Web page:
We moved to Montana with a Subaru Crosstrek and Impreza. We were completely sure the Crosstrek’s high clearance would be enough for getting around and accessing hiking trails. The hiking access we were used to was always off of well-maintained roads. It didn’t take long for us to realize the need for a high clearance truck (one summer season and we arrived in June!). Most of the hiking trails we have mapped on our website are accessed from Forest Service roads. These roads aren’t maintained very often and it’s common to encounter sharp jagged rocks of all sizes and tire eating potholes. If you plan on getting to some of these remote hiking areas, it’s best to either rent a high clearance vehicle, have a friend with one, or buy your own.
Southwest Montana has two types of bears: Black bear, and Grizzly bear. Each bear has unique characteristics and behaviors. You can learn about the differences in behaviors by watching this video by Park Wildlife Biologist John Waller. We’d also suggest learning how to distinguish physical characteristics between the two by reading this pamphlet by Montana Fish and Wildlife. If you plan on hiking in Montana, make sure you are prepared with bear spray. You can find these in many local stores including Bob Wards, Three Bears, REI, and most other outdoor stores in Montana. Additionally, it would be good to read our article, Tips for Hiking in Montana’s Bear Country.
Think this is a Grizzly bear family? It’s actually a Black bear family in their cinnamon color phase!
When we realized we were moving to Butte, we were ecstatic seeing we were about to be surrounded by so much public land. I suppose we assumed there were trails all throughout the National Forests, and there are. We just couldn’t find them online easily. We were also having a hard time finding maps on the surrounding forests that included all info we were interested in (topographic lines, mileage, shaded relief). There are some older Forest Service maps, but the info is outdated, and they don’t typically include mileage. Only after a few years have we found a few publishers that featured the nearby ranges. These maps aren’t always found in local outdoor stores, and our favorite range, the Pioneer Mountains still doesn’t have a complete map.
As we mentioned before, most of the hikes we have on our website are accessed by Forest Service roads. These roads aren’t often maintained and aren’t the easiest to get to even in summer. Some roads close during winter or aren’t plowed which adds a good 10+ miles drive down Forest Service roads to the actual trailhead. There are a few exceptions to hikes that are fairly close to nearby towns, but the majority of them aren’t. The only other way to reach them is by snowmobile. This is why most of our hikes are mapped during the late Spring – Autumn. Something to keep in mind and research for winter hiking in Montana!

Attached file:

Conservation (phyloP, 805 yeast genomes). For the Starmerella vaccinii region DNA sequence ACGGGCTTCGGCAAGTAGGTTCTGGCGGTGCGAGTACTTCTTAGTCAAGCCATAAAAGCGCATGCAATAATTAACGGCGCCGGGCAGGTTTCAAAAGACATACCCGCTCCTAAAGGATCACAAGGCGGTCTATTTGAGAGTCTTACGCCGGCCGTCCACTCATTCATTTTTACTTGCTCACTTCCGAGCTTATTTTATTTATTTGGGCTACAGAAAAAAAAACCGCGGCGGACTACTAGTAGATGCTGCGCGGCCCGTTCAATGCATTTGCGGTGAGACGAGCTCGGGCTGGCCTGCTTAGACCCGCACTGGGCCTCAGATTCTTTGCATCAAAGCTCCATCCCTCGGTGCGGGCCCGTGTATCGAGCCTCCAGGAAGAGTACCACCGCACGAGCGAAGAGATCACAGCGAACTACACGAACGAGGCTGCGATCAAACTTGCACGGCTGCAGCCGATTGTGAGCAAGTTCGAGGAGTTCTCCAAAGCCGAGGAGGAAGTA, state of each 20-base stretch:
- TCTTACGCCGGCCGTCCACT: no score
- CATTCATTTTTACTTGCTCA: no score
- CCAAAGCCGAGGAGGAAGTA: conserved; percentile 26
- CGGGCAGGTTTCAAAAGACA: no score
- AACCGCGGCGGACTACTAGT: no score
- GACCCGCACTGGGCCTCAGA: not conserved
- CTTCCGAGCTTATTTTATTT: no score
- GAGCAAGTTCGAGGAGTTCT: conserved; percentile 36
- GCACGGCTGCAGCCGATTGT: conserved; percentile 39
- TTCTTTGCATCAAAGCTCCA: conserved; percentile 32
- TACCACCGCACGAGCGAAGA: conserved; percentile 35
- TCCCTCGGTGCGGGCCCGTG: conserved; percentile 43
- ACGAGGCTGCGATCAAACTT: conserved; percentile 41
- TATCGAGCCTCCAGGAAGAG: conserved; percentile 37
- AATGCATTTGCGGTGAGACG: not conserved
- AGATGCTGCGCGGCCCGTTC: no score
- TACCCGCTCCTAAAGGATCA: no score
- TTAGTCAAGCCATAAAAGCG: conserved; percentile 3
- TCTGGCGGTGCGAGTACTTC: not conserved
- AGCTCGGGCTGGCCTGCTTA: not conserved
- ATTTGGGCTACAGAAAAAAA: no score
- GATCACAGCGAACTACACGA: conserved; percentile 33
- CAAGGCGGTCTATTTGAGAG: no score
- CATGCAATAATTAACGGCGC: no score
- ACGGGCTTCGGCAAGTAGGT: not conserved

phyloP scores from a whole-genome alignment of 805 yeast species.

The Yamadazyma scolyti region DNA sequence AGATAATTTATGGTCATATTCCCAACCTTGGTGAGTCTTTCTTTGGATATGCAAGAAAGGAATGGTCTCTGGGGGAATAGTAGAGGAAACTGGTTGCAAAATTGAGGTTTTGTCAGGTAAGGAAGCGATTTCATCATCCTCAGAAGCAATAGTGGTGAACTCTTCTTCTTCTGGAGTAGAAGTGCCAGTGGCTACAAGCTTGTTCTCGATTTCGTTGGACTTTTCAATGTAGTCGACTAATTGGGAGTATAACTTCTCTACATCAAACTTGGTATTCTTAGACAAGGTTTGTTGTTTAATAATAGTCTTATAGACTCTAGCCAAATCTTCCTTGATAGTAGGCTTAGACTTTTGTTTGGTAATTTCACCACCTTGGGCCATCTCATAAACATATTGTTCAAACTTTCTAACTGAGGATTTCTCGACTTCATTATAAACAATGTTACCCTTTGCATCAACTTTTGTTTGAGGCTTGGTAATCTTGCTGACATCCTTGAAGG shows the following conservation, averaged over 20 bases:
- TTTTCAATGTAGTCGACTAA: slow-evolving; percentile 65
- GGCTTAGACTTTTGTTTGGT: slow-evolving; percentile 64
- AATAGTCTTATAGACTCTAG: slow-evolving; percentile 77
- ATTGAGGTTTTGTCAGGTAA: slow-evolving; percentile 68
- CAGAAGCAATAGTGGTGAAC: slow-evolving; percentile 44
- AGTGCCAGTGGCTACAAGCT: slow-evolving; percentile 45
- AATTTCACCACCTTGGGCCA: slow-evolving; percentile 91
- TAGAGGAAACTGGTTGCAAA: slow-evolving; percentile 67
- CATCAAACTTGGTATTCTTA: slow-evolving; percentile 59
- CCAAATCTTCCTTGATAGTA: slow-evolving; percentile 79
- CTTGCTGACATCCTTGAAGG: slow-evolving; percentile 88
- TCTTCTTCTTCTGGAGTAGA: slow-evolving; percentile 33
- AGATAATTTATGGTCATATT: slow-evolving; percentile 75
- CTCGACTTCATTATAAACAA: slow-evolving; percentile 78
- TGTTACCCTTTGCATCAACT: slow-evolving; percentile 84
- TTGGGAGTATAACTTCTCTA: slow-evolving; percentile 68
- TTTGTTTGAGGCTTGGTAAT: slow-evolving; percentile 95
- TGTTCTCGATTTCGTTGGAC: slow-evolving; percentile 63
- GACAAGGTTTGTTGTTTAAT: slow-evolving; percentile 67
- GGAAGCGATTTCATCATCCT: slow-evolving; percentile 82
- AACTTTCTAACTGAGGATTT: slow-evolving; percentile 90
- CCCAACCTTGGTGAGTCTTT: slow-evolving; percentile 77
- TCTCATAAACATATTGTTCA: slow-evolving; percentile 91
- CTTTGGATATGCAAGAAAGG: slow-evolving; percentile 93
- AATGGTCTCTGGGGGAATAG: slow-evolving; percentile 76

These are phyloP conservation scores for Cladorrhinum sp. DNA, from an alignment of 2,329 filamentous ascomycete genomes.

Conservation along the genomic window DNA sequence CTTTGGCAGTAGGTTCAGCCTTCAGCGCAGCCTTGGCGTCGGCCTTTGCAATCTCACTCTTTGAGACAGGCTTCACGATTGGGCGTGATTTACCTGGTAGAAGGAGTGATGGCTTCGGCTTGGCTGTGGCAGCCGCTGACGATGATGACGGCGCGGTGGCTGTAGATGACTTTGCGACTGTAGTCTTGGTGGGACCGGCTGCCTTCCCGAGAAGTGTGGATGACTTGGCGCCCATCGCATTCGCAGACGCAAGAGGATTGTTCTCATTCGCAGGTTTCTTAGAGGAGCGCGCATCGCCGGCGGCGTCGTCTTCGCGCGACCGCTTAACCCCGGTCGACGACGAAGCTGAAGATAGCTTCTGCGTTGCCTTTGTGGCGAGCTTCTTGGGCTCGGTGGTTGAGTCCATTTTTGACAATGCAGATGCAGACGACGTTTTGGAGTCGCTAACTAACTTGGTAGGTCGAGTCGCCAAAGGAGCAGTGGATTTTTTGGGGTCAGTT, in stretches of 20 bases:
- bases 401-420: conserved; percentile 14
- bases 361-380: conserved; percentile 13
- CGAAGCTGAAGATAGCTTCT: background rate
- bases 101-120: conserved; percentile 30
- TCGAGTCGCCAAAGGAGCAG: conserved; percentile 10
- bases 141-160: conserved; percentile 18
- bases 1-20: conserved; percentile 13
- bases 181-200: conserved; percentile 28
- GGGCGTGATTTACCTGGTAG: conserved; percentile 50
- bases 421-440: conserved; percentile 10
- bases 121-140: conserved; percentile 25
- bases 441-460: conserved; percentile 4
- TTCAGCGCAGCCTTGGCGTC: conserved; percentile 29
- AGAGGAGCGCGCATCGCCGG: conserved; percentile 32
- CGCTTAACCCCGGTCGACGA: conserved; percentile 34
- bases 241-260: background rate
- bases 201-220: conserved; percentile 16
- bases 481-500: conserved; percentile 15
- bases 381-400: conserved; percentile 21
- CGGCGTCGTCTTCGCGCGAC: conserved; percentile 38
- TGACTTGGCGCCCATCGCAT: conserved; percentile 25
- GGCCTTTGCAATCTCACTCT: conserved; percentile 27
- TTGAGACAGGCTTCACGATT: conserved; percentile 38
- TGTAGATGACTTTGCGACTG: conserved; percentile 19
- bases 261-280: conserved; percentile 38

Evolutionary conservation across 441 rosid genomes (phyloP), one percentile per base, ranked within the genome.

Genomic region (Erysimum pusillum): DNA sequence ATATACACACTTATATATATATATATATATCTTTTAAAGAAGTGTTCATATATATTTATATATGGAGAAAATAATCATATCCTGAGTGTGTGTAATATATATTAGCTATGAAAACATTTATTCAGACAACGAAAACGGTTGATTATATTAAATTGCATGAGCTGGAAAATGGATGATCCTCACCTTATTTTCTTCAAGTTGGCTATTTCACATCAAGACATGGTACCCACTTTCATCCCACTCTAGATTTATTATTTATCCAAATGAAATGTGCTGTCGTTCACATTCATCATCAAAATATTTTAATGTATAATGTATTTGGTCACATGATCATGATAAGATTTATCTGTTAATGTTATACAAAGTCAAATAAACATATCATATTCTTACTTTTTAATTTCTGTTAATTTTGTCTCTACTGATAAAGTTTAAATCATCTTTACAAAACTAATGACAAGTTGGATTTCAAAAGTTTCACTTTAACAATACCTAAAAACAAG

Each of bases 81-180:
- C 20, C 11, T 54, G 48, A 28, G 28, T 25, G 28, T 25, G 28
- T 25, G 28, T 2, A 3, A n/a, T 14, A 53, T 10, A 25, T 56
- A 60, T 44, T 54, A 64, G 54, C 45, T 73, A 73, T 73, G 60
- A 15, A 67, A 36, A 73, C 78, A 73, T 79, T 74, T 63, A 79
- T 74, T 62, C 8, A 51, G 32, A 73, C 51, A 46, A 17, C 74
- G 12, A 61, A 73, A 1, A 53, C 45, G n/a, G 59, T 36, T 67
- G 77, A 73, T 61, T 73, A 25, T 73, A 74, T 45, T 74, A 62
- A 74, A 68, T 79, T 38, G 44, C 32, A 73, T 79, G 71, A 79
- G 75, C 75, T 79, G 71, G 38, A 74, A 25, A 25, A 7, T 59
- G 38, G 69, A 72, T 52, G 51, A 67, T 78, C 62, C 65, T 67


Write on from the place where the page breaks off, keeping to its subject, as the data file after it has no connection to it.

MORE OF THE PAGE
Some areas close or are off limits during certain times of year. An example of this can be that your location is in a Wildlife Management Area. As the Montana Fish and Wildlife website explains, “The primary goal of Montana’s Wildlife Management Areas is to maintain vital wildlife habitat for the protection of species and the enjoyment of the public.” We fully support these closures, and want to make sure you plan your visit accordingly. You can view Wildlife Management Area locations and their opening/closing dates by clicking the button below.
We suggest reviewing maps, checking with the land management organization that controls the land, or we’ve found OnX’s map layers to be quite helpful when hiking in Montana.
We understand this is relative to where you come from. Just remember that most of our hikes in Montana are between 8,000-12,000 ft. High altitude = higher UV rays. Our climate is also very dry. Make sure you apply and/or bring sunblock. It’s also a good idea to bring extra water if you’re not used to higher altitude hiking.